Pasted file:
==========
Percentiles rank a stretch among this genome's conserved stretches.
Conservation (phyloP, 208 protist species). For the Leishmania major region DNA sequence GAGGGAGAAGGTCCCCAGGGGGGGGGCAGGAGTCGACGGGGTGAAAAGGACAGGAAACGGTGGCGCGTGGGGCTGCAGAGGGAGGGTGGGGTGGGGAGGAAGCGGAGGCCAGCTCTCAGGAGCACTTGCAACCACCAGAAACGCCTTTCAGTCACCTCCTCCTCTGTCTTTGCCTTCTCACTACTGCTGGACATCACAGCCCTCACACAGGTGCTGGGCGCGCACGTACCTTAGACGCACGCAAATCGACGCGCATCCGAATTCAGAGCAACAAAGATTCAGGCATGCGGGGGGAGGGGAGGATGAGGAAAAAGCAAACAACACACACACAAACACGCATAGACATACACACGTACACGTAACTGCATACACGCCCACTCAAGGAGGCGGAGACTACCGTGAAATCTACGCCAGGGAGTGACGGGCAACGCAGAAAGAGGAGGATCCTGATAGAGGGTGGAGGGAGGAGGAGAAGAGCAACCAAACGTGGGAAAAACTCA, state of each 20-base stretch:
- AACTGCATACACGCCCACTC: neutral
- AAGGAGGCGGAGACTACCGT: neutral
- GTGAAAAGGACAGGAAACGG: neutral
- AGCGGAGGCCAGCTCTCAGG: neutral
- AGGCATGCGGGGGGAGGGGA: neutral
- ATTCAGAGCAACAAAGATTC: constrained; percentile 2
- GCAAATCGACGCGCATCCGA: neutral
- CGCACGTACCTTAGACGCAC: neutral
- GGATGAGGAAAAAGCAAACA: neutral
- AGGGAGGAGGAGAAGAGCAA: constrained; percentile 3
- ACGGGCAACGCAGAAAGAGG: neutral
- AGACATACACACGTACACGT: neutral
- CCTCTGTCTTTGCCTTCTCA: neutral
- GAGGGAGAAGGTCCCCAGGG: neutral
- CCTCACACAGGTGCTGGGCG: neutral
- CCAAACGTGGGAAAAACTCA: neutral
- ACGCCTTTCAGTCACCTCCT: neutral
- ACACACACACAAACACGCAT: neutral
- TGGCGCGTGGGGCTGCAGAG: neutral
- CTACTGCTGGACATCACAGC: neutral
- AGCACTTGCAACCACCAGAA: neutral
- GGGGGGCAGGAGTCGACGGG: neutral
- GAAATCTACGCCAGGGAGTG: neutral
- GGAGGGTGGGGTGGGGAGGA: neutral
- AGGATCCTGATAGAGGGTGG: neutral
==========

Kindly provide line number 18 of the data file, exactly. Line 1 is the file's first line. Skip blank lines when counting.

- CCAAACGTGGGAAAAACTCA: neutral